Schema therapy is a time-limited talking therapy that incorporates elements of cognitive behavioural, attachment and psychodynamic theories.  Schema therapy is an approach that can be helpful for people who have experienced difficult early life events or trauma, or who have had longstanding problems forming and maintaining friendships and relationships.  The aim is to better understand how and why people fall into ‘lifetraps’, or patterns of thinking and coping; some of which are unhelpful or destructive, especially over time.

Schema therapy can help you to:

  • better understand how particular thoughts and beliefs (schema) and thinking styles may impact on and be impacted by emotions
  • understand how life events may have contributed to the development of particular coping patterns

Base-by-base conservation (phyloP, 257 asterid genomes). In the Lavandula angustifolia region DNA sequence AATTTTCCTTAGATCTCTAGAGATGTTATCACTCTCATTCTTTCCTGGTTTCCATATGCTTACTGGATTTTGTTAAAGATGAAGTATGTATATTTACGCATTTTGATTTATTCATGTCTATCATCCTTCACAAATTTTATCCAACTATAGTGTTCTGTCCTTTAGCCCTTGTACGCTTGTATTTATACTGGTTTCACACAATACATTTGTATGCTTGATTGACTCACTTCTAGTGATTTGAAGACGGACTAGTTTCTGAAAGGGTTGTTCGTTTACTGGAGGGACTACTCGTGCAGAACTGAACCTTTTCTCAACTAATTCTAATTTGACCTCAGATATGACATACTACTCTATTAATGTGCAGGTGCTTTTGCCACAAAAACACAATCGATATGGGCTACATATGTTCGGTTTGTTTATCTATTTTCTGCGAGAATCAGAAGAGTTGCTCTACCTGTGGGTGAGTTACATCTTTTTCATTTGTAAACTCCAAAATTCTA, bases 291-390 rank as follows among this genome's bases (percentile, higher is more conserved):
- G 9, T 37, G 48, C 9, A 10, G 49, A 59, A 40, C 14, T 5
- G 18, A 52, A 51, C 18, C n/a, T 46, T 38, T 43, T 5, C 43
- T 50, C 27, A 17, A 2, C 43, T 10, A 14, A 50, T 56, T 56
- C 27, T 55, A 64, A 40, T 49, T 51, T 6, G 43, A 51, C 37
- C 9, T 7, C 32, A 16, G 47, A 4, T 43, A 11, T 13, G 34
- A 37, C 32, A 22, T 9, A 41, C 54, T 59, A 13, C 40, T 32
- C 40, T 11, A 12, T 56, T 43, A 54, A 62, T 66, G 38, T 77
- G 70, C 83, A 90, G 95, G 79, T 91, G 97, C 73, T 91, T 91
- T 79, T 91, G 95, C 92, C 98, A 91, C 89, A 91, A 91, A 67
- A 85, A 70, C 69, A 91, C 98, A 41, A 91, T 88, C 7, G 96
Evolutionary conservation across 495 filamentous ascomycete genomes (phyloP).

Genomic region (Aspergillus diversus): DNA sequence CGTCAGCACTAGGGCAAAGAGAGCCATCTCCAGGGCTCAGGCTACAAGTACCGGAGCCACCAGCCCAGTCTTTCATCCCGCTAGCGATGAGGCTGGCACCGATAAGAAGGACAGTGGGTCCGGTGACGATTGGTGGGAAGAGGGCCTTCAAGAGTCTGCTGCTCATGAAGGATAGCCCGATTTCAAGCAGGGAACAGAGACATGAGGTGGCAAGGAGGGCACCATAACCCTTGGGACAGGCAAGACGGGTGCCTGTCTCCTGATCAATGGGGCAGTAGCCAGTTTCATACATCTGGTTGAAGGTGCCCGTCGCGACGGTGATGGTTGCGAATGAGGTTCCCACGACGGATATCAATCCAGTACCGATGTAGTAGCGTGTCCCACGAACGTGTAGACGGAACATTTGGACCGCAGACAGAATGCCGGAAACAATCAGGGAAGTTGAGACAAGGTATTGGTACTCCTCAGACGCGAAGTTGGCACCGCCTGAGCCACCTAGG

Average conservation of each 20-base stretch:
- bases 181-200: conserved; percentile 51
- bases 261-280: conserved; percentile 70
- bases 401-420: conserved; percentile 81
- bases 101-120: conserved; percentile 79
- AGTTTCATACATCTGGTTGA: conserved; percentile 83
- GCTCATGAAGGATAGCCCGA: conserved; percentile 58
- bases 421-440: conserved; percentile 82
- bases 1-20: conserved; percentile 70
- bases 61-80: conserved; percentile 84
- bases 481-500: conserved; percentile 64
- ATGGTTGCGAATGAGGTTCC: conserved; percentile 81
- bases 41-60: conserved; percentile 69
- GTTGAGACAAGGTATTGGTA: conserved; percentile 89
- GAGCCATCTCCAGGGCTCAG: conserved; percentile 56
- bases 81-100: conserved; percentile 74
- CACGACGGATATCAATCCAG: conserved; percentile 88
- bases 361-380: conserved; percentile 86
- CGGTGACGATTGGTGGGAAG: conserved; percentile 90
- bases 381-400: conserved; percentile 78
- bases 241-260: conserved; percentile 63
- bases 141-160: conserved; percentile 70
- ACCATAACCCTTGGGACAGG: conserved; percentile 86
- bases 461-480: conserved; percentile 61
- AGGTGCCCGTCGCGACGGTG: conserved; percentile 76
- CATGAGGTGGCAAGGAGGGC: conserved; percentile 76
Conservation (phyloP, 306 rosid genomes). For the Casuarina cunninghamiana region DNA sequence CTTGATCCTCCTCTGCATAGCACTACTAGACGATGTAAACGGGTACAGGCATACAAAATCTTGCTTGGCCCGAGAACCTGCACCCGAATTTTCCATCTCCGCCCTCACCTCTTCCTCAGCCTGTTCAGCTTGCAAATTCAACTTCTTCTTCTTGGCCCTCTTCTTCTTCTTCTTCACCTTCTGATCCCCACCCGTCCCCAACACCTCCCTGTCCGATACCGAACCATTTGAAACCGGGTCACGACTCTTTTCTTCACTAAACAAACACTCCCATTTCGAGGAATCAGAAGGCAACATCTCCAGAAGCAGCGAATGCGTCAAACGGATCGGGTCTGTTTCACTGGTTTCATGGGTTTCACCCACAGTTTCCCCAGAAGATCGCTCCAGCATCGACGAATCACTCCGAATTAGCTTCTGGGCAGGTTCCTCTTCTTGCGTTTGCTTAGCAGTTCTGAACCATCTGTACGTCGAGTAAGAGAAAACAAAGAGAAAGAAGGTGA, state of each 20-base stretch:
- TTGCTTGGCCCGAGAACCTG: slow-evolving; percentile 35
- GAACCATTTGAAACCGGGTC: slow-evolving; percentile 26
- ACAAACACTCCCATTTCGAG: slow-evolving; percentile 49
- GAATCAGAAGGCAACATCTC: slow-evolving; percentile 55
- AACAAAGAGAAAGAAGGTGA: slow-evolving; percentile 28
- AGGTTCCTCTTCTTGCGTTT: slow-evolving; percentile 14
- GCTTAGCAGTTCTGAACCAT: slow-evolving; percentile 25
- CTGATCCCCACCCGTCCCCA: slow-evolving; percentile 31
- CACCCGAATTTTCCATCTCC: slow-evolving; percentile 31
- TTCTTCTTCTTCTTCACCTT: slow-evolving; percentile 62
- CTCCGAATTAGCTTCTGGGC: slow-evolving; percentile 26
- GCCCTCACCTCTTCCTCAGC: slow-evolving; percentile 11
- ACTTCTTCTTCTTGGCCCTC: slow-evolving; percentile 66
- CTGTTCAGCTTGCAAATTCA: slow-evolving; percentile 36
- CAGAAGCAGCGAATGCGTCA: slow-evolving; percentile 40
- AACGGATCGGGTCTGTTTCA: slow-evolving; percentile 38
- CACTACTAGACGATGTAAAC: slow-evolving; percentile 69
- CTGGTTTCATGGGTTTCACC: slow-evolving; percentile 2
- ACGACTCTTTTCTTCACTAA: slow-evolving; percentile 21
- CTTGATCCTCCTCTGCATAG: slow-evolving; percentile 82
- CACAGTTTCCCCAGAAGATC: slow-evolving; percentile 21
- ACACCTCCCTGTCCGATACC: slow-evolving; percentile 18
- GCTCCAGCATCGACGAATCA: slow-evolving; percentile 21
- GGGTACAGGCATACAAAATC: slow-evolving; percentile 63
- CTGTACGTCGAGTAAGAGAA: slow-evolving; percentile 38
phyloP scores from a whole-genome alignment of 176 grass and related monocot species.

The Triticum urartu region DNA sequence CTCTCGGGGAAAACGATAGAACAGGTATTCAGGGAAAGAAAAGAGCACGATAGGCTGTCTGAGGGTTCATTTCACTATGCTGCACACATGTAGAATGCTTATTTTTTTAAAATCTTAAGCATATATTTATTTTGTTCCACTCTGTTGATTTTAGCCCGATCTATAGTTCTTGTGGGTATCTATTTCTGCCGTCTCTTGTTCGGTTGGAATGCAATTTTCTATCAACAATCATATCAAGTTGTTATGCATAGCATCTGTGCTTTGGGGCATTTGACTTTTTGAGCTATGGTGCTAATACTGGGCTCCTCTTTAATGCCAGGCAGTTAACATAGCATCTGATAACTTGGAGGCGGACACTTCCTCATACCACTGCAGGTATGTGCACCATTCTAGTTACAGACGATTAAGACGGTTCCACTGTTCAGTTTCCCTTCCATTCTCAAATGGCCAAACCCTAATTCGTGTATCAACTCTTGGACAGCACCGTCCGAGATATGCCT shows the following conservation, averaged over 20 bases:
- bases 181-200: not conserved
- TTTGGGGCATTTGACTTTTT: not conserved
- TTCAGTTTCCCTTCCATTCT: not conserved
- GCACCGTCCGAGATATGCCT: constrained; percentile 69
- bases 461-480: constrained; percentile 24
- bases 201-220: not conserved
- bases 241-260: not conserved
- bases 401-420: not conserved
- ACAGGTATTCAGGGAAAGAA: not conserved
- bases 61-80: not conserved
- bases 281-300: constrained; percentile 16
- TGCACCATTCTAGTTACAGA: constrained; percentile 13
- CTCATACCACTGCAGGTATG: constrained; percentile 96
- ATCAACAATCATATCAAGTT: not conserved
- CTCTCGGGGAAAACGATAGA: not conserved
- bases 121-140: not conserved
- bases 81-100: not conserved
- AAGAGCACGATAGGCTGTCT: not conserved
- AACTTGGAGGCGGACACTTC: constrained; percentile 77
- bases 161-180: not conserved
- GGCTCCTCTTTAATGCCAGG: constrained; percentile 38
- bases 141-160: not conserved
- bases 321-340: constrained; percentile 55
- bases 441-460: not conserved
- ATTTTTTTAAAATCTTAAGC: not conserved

• identify different ways of thinking about, and coping, with difficult situations
  • become more confident in social interactions, friendships and relationships
  • think less self-critically
  • have better self-esteem
  • problem-solve more effectively

What happens in sessions?

The first few sessions would comprise an assessment; an opportunity for you to describe current problems and the ways in which these have impacted on your life recently and in the past, as well as giving some background to these.

We would then develop a shared understanding of your difficulties (a formulation), including identifying factors that may have contributed to ‘lifetraps’, coping patterns and difficulties developing and being maintained in the here and now.  We would also identify goals you would like to work towards.

Schema therapy is a medium- to longer-term approach, but the number of sessions people have can vary.  Some people find 20 – 25 sessions beneficial, whereas others find that therapy lasts for one to two years.  

We would review the benefits of sessions regularly, to make sure that we are addressing the difficulties and goals most important to you.